The downs 

Audrey doesn’t have a lot of physiotherapy sessions as the NHS service here is understaffed. This hasn’t been ideal, but I haven’t been excessively worried about it.

As we near the arrival of Audrey’s baby brother however, I do grow concerned over her lack of interest in standing/walking and I want this to progress as quickly as it comfortably can.

The truth is, we’ve been given exercises to work on at home, but I hardly do them because Audrey gets grumbly/upset. I basically let her get away with 20 seconds of standing here and there and then give up.

Some other parents of children with special needs recommended a local service (funded by a charity) that offers physio on a weekly basis, so I got in touch and we attended our first session Friday morning.

I’m not sure I can quite put into words what it was like. The funny thing is, I’m sure the ladies running it would have had absolutely no idea that when I left I had a cry on a friend’s shoulder because I found it all so hard. When I was at the session I bottled up all my feelings and was polite and thankful for their help. And that’s the thing – they were helping, this wasn’t a torture group! But oh it felt like torture.

Audrey was given some shoes to wear (the new boots we bought her just a week ago aren’t supportive enough) and she was “encouraged” to be in certain positions (kneeling, standing, walking(!), sitting and crawling). Audrey was her usual friendly, kiss-blowing fabulousness – but she spent much of the time saying “nished” (finished), “no” or simply grizzling. The bottom lip came out in full force (I just wanted to cuddle her!) and there were tears (from her, mine came later).

The ladies running the session assured me she wasn’t that upset (they’d seen worse) and they were encouraging… But it was one of the first times I felt fully exposed to a feeling that things were hard. That having a child with Down’s Syndrome involves a struggle. And I was angry that I have to put her through that in order to progress her walking… It won’t just come to her, we’ll have to work hard and it will be hard.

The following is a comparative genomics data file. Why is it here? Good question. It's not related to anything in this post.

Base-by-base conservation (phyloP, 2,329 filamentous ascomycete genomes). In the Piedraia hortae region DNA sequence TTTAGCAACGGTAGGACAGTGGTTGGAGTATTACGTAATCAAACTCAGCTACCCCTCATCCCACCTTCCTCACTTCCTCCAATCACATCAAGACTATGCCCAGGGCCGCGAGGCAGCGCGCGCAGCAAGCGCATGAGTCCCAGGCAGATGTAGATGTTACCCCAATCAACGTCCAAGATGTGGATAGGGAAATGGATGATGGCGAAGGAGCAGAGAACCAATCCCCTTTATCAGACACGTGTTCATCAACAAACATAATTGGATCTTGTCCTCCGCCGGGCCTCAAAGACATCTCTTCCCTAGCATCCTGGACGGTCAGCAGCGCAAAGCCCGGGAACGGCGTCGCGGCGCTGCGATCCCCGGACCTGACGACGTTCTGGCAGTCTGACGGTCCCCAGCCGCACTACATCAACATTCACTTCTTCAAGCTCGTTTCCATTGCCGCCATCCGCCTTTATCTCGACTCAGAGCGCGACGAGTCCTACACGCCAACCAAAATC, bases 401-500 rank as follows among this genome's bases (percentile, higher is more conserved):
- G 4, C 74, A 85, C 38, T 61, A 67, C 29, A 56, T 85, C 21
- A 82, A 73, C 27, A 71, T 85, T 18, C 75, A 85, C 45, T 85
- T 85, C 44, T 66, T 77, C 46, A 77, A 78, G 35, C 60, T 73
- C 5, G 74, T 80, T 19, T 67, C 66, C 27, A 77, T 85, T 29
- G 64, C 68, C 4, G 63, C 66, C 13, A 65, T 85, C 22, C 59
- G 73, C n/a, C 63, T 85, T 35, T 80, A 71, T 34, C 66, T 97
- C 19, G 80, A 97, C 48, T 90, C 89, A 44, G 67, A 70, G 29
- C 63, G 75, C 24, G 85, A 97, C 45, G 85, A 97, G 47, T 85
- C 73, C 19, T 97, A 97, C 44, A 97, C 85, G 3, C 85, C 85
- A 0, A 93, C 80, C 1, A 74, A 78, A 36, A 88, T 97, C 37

It was also just really horrible going to a group that wasn’t fun. Don’t get me wrong, they sang and we looked at books and drew pictures and had a snack… Most of the usual stuff… But normally I go to groups specifically for Audrey to dance and have fun (sometimes whilst learning of course), but I sit there beaming with pride whilst she does her thing and we leave happy.

This involved all the grizzling, plus questions about what she can and can’t do. It just highlighted her issues, rather than all the positives I usually focus on.

And I appreciate that there’s no use in me ignoring the tough stuff – we have to deal with it and get through it. But I guess I am haunted a little by some lovely things people said when we first had Audrey… “She’s so lucky to have you as parents, you’ll work so hard for her”, lots of people said we’d be so great at helping her progress and I felt worried about this expectation because I’m quite lazy, forgetful and also a soft touch – this combination doesn’t make for a great task master! I knew we’d work hard on the signing, speech and read to her a lot, we would play and hopefully make it educational… But I wasn’t confident I’d “push” her. So I guess this group highlighted this insecurity – or rather exposed it!

Now it’s been over 24 hours since the group, I’m feeling better about it (and remember, I am a mess of pregnancy hormones), so onwards and upwards! We’ll work hard and Audrey will enjoy standing up eventually and when she’s walking, all this tough love will have been worth it.

I don’t have any pictures from the group, but I’ve always got pictures of Audrey to share, so here she is from this morning:

  
 

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